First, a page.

There’s a reason no external ads run on the BBC, as the national broadcaster is paid for by the public.
Every year, any Brit who watches live television (any channel, not just the BBC) or watches any streaming service (on any device, not just a TV) is required by law to pay for a TV licence.
Controversial to some, but a beneficial and understandable expense to others – it’s long been suspected that the Conservative government would scrap the licence fee at some stage.
But how much does it cost us each year now, and will it ever be scrapped?
Here’s what you need to know.
How much is the TV licence fee?
The TV licence is currently £159 per year for most of us.
But if someone has a black and white TV, rather than colour, it drops down to £53.50.
There are also certain groups who don’t pay for their TV licence or receive a reduction, including pensioners.
The TV Licence site states: ‘If you are aged 74 or over, you could be entitled to a free licence.
‘Anyone aged 75 or over receiving Pension Credit is eligible to apply for a free TV Licence, paid for by the BBC.
‘Pension Credit can be in the name of the licence holder, or in their partner’s name if they are a couple.’
Care home residents and those who are legally blind, or visually impaired, are also entitled to a discount.
As for future costs, The Mail on Sunday has reported that the £159 per year rate will be ‘frozen’ until April 2024.
Usually, it rises each year. The paper writes that this would result in a loss of £2 billion in funding for the BBC.
Currently, 86% of the TV licence fee goes towards keeping BBC TV channels, BBC iPlayer, radio stations, news programming, website (including online news) and educational services.
The rest helps fund local channels, such as the Welsh TV channel S4C, as well as Freeview and Freesat.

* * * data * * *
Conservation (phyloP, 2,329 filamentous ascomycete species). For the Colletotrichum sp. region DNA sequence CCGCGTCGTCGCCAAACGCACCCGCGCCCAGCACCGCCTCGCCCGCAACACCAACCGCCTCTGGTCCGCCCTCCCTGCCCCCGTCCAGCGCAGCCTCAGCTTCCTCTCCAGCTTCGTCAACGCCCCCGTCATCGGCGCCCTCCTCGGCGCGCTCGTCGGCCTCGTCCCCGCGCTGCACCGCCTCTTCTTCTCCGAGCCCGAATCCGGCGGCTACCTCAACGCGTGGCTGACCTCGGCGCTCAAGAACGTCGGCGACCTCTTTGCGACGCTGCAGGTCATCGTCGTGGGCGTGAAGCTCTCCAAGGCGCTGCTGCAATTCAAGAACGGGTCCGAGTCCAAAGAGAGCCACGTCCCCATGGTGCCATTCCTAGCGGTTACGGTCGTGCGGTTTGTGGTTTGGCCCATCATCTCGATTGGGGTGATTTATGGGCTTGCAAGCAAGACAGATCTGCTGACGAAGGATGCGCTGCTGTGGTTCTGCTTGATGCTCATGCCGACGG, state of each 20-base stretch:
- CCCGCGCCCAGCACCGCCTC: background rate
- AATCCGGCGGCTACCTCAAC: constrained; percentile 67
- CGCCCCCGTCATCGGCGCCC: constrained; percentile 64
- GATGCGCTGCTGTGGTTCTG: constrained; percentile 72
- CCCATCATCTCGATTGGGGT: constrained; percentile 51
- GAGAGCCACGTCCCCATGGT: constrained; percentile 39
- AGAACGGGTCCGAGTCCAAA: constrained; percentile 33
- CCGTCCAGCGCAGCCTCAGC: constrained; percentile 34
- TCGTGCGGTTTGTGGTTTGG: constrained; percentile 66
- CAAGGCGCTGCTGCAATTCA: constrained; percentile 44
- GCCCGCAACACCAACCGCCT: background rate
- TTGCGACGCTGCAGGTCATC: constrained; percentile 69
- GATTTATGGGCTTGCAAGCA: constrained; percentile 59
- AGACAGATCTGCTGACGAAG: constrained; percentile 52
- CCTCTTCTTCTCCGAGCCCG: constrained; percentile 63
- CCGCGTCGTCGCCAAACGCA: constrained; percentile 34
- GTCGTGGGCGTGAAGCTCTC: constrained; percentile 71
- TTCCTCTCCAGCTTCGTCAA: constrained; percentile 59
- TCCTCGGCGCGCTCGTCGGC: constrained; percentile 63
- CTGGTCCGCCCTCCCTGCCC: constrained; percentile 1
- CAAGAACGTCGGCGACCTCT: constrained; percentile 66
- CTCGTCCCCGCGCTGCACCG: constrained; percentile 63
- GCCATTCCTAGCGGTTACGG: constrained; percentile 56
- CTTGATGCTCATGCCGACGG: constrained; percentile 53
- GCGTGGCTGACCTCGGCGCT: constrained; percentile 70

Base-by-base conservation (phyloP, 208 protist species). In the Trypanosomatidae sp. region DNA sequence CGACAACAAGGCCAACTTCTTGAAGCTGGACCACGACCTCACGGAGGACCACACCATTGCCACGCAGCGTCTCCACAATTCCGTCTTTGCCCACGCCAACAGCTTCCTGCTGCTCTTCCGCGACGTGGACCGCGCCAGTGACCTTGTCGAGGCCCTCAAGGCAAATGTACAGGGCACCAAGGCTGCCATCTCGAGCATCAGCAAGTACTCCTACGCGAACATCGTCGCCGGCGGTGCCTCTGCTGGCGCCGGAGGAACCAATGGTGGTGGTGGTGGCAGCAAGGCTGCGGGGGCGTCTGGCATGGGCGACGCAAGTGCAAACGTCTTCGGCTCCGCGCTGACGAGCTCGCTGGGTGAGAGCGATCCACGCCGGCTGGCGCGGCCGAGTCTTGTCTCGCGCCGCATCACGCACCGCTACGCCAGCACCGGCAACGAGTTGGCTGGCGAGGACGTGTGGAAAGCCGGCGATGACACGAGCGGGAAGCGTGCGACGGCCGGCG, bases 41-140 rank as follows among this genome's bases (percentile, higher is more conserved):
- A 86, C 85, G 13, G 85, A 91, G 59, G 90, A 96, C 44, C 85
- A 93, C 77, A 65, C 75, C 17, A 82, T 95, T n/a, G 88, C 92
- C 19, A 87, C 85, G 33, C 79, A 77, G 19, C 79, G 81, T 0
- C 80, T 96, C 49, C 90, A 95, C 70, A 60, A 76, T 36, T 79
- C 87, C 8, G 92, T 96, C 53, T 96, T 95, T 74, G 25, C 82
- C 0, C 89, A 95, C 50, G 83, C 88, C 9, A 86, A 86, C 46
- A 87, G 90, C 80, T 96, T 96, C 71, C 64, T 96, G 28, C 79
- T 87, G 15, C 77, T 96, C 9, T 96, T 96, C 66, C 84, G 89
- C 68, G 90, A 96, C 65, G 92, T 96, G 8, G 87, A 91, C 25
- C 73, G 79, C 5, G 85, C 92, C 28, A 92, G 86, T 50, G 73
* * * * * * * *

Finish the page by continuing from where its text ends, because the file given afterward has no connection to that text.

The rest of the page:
Is the TV licence being scrapped soon?
While a reported price freeze is expected, does this mean the fee that pays for the BBC will soon be scrapped altogether?
Well, it seems so. Culture Secretary Nadine Dorries suggested as much on Twitter, writing on Sunday, January 16: ‘This licence fee announcement will be the last.
‘The days of the elderly being threatened with prison sentences and bailiffs knocking on doors, are over.
‘Time now to discuss and debate new ways of funding, supporting and selling great British content.’
She is expected to confirm that the cost of the annual licence will be frozen for three years, before rising slightly for the subsequent three years, through until 2027.
However, this hasn’t happened yet.
What could replace the TV licence fee?
So, the big question remains: if the TV licence fee does go, how will the BBC be funded?
One option is that the government will give the broadcaster a grant – an idea posited by former Culture Secretary John Whittingdale in the i.
This would see people choose to pay a set sum each month, on a rolling contract – giving them access to extra BBC programming, with BBC News and some core programmes remaining free to watch for all.
Of course, the broadcaster could also consider running advertisements – something it currently does for its services outside of the UK. However, it is unlikely this would bring in enough revenue to sustain its current rooster of shows.
Currently, these are just ideas and speculation. We’ll have to wait and see if the fee is removed, and if it is, what alternatives are proposed to replace it.
Credit: Original article published here.